Let’s be real: Shopping around for a mortgage is about as enjoyable as applying for multiple jobs. Both involve a lot of paperwork, time and back-and-forth communication. You may never hear back from all (or any) of those job prospects, but you’re likely to reap rewards by shopping for mortgage rates with a handful of lenders.
To put this mortgage shopping savings theory to the test, Freddie Mac conducted a study last year to find out how much money borrowers potentially leave on the table when they don’t shop around.
For a typical $250,000 mortgage, a borrower who gets one extra rate quote saves an average of $1,435 over the life of the loan, with 80 percent of those borrowers saving between $966 and $2,086 by shopping around with one additional lender, Freddie Mac reported. The more you shop around, the more savings you rack up. Borrowers who get five rate quotes save $2,914 — on average — with 80 percent of those shoppers who get five quotes saving between $2,089 and $3,904.
While a few thousand dollars may not seem like much spread out over a 30-year mortgage, consider this: Many homebuyers struggle to save enough cash to cover their down payment and/or closing costs. Saving $3,000 over the course of a mortgage because you shopped around can equate to two months’ of mortgage payments.
The case for shopping around
Getting rate quotes from more than one mortgage lender means that consumers are more likely to get a better interest rate and save money now and in the long term, says Doug McManus, director of financial research at Freddie Mac.
“With lower monthly payments and lower fixed fees, the loan will be more affordable and, thus, safer,” McManus says.
The legwork involved in rate-shopping can be daunting. A mortgage broker can do the work for you, or you can visit multiple lenders on your own to do the research. Many lenders provide free rate quotes online or by phone after you’ve provided a few details, such as your credit score range, loan amount, term (length of your loan) and the loan type you’re interested in. You can also check out Bankrate’s mortgage tool, which allows you to see rates from multiple lenders who offer home loans in your area.
To get a solid rate offer, however, you have to get preapproved for a mortgage with each lender. When you apply for a mortgage, a lender thoroughly vets your income, finances, employment and credit to determine how much you can borrow and what interest rate you qualify for.
With home prices still rising, it’s better to minimize your costs as much as you can on the borrowing side — and shopping around for a mortgage is the best way to do that.
“Consumers may have hundreds or thousands of dollars more in their pockets. Not a bad return for a few phone calls or clicks,” McManus says.
Saving money is just one of the benefits
Nabbing a lower interest rate and lower payment over the life of your loan is a big win. But it’s not the only reason it pays to shop around.
By comparing lenders, you’ll see variations in lender origination fees, points, mortgage insurance premiums and third-party fees. You’ll also get a sense of how long it takes lenders to close a loan, how well they communicate and their customer service philosophies.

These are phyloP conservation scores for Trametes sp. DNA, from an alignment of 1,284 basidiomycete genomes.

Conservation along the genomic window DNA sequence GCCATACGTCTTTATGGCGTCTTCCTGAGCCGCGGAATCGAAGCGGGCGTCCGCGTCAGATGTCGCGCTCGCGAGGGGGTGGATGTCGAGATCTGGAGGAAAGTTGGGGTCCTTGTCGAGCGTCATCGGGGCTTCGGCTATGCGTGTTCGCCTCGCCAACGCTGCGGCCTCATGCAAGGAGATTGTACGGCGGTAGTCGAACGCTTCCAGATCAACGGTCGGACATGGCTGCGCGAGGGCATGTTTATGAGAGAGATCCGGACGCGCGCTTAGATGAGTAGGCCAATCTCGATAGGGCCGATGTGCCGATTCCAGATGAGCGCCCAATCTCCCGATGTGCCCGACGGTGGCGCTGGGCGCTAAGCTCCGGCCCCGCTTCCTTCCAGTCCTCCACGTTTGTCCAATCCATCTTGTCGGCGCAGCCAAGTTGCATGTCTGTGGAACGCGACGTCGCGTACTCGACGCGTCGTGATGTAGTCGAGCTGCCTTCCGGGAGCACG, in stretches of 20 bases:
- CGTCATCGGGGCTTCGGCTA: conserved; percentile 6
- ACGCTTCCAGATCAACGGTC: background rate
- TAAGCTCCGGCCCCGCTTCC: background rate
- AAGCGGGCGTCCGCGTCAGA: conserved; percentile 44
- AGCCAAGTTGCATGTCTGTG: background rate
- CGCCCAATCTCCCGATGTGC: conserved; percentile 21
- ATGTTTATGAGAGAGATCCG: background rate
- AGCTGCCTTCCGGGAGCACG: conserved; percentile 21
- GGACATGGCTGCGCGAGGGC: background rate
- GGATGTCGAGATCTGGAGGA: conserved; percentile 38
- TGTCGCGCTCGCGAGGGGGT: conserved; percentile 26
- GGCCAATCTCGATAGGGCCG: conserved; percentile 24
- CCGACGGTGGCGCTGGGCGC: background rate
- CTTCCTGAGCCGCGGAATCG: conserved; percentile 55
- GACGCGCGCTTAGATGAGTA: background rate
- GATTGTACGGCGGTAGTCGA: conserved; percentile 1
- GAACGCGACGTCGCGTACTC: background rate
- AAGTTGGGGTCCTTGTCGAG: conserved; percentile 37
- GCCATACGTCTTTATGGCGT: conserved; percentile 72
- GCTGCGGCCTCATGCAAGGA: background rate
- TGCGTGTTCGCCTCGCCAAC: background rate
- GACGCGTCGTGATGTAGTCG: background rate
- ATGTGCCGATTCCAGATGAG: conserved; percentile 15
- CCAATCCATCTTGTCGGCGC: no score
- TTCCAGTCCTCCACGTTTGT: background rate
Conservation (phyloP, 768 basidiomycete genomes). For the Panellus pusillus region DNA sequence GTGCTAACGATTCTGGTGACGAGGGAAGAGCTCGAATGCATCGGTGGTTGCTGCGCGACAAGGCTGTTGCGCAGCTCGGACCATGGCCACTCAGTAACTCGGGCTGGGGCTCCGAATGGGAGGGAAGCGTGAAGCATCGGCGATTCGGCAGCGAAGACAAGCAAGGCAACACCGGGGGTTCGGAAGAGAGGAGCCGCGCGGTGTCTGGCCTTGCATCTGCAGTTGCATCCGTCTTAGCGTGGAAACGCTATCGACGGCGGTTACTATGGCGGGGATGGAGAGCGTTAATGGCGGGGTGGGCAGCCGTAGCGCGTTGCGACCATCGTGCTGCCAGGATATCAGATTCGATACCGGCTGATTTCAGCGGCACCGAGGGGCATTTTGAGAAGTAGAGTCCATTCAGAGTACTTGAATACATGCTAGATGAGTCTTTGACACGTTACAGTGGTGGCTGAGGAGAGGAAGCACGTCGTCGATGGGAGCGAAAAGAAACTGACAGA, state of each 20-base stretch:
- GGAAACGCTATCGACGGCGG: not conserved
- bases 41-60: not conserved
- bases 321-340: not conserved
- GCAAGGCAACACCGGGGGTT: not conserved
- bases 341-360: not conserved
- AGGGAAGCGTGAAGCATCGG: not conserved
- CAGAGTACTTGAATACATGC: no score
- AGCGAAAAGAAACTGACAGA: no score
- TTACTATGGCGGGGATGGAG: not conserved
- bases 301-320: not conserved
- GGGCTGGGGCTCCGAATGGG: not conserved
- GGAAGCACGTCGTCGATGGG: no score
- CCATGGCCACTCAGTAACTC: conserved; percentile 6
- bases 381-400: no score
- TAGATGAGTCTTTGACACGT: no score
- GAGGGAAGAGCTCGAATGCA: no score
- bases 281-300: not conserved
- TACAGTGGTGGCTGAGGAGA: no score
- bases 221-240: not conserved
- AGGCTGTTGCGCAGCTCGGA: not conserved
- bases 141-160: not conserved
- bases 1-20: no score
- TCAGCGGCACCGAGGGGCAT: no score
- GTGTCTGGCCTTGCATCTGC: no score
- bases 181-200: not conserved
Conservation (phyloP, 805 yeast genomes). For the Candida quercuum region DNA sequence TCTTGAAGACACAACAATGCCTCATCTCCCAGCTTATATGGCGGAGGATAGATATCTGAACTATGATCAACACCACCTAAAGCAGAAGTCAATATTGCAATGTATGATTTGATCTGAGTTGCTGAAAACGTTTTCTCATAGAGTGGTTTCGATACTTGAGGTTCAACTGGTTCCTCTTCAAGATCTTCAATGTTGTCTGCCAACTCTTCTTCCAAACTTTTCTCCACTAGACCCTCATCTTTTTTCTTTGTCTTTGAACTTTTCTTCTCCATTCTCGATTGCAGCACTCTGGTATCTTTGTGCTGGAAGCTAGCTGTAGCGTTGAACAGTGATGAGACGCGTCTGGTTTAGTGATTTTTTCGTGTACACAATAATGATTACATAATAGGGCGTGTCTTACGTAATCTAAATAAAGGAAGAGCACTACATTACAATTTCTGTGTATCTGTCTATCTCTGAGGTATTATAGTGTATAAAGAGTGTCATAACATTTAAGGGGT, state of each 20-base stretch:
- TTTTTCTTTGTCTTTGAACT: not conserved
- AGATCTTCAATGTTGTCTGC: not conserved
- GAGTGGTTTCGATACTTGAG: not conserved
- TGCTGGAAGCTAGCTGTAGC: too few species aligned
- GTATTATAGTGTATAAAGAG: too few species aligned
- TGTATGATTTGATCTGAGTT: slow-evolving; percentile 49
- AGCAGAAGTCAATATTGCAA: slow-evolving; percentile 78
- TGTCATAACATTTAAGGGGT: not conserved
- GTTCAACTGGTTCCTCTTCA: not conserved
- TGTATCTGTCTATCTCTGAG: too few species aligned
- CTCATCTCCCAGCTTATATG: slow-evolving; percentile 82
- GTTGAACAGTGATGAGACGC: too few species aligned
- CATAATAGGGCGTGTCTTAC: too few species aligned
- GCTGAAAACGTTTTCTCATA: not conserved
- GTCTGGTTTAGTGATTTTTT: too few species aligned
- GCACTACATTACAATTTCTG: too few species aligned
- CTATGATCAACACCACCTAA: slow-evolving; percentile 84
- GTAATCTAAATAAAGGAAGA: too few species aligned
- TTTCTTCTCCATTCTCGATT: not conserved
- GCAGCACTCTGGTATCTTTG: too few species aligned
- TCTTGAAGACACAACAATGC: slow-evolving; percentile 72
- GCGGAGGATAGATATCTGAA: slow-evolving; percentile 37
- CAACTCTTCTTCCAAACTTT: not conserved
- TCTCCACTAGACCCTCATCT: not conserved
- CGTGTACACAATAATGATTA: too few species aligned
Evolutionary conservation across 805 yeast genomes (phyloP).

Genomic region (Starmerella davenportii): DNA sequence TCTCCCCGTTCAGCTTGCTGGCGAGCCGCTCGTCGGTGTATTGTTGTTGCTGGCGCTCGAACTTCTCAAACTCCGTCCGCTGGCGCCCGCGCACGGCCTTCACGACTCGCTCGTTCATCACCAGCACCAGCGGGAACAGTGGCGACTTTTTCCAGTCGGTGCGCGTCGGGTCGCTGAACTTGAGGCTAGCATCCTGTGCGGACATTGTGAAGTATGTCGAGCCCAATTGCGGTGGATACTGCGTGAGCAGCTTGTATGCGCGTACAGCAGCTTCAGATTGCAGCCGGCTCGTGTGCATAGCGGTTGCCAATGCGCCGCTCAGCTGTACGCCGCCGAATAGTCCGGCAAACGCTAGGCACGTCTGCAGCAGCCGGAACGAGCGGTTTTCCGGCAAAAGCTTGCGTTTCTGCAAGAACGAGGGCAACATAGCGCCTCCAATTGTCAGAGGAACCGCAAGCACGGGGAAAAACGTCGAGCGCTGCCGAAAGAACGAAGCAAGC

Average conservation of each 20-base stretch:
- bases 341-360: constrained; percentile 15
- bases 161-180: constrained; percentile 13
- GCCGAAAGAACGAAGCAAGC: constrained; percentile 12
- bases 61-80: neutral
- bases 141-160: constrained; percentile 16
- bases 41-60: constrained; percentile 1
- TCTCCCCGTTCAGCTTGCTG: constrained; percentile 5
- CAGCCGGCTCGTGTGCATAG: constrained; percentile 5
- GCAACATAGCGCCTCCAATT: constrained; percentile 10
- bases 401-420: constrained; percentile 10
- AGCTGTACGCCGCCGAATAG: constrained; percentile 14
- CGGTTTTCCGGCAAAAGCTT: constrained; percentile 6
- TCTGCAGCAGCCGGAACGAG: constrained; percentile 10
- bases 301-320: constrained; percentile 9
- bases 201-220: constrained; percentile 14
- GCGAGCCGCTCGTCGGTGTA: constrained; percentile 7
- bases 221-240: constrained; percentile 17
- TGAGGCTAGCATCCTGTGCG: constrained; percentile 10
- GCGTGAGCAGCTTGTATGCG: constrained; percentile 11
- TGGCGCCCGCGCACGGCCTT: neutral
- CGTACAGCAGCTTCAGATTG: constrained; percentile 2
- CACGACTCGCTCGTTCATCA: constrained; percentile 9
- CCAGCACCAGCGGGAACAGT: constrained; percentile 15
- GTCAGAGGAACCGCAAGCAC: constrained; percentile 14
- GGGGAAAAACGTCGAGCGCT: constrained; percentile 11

It’s natural that most homebuyers want to get the lowest rate possible, but they shouldn’t ignore these other nuances when choosing a lender, says Joe Zeibert, senior director of products, pricing and credit for Ally Home.
When you get loan estimates from different lenders, pay close attention to the fees, Zeibert advises. If one lender charges higher fees than others, ask the lender to clarify what the fees are for and if they can be negotiated.
Shopping with a variety of lenders — big banks, credit unions, online lenders and regional banks, and a mortgage broker — helps you compare who’s charging what. You also get a sense of what kind of customer service you’ll receive, based on how smoothly the communication goes and how your lender processes loan applications.
What you’ll pay in mortgage points (also called “discount points”) is another reason it’s worth getting more than one rate quote. Points are an upfront fee borrowers pay to buy down the loan’s interest rate. One point equals about 1 percent of the loan amount, and lenders structure their points differently.
Some cash-strapped buyers who want to minimize out-of-pocket closing costs may prefer a slightly higher interest rate in order to avoid paying points at all, especially if they don’t plan to stay in their home long. But if you want to stay put for the long haul, shopping around to find a lender that offers the right mix of affordable rates and discount points can save you thousands, Zeibert says.
Finding the right mortgage may be just as important as finding your dream home. You don’t want to risk leaving thousands of dollars on the table because you didn’t bother to shop. Don’t forget that choosing a mortgage is a long-term relationship, Zeibert says.
“It’s complicated,” Zeibert says of the mortgage process. “So you want to work with someone who’ll hold your hand in the process — and not just go where you’ll get the cheapest discount. You might refinance or buy another home in the future, so you want to work with people you can trust.”
Bankrate data reporter Adrian D. Garcia contributed to this story.